02 June 2011

Government considering a National Policy Framework for Museums

By: Zongezile Matshoba

A Panel of Experts, including Bongani Mgijima of Albany Museum in Grahamstown, Eastern Cape, has been set up by Minister Paul Mashatile of the National Department of Arts and Culture (DAC). Their briefing is to develop and provide a comprehensive policy framework for the management of museums in South Africa.

DAC is mostly concerned with the lack of authoritative and clear museum policy guidelines in South Africa. The museums are still seen as national in name only, rather than in status, in the sense that neither their collections nor the services they render could be described as national.

Museums continue to constitute an invaluable resource in terms of the collections they hold in trust for the nation, a reserve of intellectual capital, and an investment in capacity and expertise. And, their nature as social institutions and the role that they play in defining, shaping and representing the nation, strengthening social cohesion or entrenching social divisions has not sufficiently been explored in South Africa.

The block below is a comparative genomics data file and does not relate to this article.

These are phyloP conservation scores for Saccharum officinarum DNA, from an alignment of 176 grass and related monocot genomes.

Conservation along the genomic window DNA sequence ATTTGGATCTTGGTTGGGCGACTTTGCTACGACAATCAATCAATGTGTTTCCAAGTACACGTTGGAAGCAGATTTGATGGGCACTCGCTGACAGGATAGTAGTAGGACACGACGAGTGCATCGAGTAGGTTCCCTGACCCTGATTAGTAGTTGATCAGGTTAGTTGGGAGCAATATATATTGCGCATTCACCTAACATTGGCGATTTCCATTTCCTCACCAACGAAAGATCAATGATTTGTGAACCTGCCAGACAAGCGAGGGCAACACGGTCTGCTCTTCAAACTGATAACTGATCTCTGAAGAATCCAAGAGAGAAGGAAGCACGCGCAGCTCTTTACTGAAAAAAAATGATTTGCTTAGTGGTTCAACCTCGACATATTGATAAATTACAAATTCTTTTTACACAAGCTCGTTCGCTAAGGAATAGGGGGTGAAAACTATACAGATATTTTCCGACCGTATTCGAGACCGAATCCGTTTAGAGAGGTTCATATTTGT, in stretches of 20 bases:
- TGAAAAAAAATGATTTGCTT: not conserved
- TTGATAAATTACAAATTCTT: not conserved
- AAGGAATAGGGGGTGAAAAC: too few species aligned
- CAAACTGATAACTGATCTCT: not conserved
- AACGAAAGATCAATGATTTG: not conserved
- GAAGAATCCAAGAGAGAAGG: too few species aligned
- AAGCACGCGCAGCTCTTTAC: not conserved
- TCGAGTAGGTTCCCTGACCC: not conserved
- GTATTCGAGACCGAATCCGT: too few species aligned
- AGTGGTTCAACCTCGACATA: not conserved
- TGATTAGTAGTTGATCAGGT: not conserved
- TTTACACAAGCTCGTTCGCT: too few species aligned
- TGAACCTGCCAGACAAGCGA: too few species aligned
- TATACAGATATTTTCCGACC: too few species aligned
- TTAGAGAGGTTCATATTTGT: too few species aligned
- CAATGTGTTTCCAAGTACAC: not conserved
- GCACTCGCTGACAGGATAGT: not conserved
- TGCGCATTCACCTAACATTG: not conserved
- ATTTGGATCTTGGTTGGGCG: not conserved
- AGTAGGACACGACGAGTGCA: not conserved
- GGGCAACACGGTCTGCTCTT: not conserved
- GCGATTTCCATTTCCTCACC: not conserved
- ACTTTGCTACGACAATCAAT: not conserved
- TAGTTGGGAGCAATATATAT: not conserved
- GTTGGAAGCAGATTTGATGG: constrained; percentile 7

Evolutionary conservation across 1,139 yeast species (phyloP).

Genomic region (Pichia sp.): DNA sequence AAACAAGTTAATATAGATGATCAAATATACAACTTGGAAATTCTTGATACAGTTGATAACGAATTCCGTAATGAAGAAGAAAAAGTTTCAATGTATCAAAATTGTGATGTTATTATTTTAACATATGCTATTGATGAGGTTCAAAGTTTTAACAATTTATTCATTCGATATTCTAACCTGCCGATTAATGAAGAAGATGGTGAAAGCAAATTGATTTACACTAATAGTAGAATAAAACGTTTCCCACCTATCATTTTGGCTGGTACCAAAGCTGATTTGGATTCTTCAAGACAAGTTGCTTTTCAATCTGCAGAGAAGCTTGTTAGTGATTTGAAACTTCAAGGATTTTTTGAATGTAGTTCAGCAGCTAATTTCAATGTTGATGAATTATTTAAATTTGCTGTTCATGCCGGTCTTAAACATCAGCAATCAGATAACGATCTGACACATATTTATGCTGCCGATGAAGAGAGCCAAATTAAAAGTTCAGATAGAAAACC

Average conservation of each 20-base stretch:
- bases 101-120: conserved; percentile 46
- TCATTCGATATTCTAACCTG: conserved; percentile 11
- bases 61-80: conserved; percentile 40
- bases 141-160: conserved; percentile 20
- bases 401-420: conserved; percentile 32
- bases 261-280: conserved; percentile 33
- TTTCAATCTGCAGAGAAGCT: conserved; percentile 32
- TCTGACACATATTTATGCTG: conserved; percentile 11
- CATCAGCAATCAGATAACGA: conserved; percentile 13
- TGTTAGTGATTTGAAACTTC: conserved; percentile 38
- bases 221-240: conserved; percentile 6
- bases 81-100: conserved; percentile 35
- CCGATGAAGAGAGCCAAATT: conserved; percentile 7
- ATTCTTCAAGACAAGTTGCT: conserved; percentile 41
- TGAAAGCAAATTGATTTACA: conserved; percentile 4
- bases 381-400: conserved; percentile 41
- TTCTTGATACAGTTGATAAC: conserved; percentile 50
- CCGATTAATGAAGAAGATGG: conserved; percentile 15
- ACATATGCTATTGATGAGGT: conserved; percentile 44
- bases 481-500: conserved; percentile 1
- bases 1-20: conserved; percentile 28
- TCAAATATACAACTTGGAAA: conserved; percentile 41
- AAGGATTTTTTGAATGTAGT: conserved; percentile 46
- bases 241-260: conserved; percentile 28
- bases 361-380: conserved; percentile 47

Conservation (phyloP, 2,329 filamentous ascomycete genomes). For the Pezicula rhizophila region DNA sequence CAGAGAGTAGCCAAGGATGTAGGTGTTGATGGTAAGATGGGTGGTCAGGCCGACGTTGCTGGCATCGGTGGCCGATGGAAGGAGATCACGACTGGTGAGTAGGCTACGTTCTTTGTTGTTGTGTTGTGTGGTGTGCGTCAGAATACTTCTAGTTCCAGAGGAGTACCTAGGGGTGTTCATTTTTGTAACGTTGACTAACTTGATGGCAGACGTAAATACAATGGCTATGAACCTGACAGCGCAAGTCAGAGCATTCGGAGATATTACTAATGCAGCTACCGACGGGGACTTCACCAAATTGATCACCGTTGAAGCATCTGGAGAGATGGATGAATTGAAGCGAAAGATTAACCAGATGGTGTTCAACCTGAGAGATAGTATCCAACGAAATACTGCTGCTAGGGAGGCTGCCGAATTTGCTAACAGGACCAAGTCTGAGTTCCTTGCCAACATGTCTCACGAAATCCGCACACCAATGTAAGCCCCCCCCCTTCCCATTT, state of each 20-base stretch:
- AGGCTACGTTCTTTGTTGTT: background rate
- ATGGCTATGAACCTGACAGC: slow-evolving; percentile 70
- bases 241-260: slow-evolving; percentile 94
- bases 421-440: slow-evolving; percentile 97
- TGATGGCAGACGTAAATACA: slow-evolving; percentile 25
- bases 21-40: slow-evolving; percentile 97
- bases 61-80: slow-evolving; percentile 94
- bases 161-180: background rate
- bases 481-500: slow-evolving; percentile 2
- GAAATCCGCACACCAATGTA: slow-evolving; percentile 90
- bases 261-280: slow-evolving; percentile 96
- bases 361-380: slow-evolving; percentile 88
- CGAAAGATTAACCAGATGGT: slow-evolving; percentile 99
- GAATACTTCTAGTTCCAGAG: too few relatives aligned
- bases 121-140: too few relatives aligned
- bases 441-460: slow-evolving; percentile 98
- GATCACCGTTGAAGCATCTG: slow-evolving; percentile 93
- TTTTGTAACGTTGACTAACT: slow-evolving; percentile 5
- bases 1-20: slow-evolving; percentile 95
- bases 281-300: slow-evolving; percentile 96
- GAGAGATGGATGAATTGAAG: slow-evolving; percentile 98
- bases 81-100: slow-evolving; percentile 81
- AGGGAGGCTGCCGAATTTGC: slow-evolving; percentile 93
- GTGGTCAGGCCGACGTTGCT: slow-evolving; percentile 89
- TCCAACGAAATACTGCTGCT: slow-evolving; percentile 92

The Panel of Experts have to look at a clear definition of a national museum, and a grading criteria to explicitly define museums of national, provincial and local importance. It is said this will be different from the longest established grading system, that of the hospitality sector, which is valid for 12 months.

They will also look at norms and standards that will address all museological aspects of museums, especially the conservation of collections, research and interpretation of collections, education and public displays, aligned to the International Council of Museums (ICOM) and South African Museums Association (SAMA) Code of Ethics and Standards.

The grading will also be a basis for funding museums. At present, DAC is very concerned as there seems to be little, if any, correlation between the cultural significance of the museum and the funding that it receives from government.

The team has at least 16 terms of reference to consider. These deliberations should be completed within the next eight months, or the end of the 2010/2011 financial year.

For further reading on this new development, please read:

No comments:

Post a Comment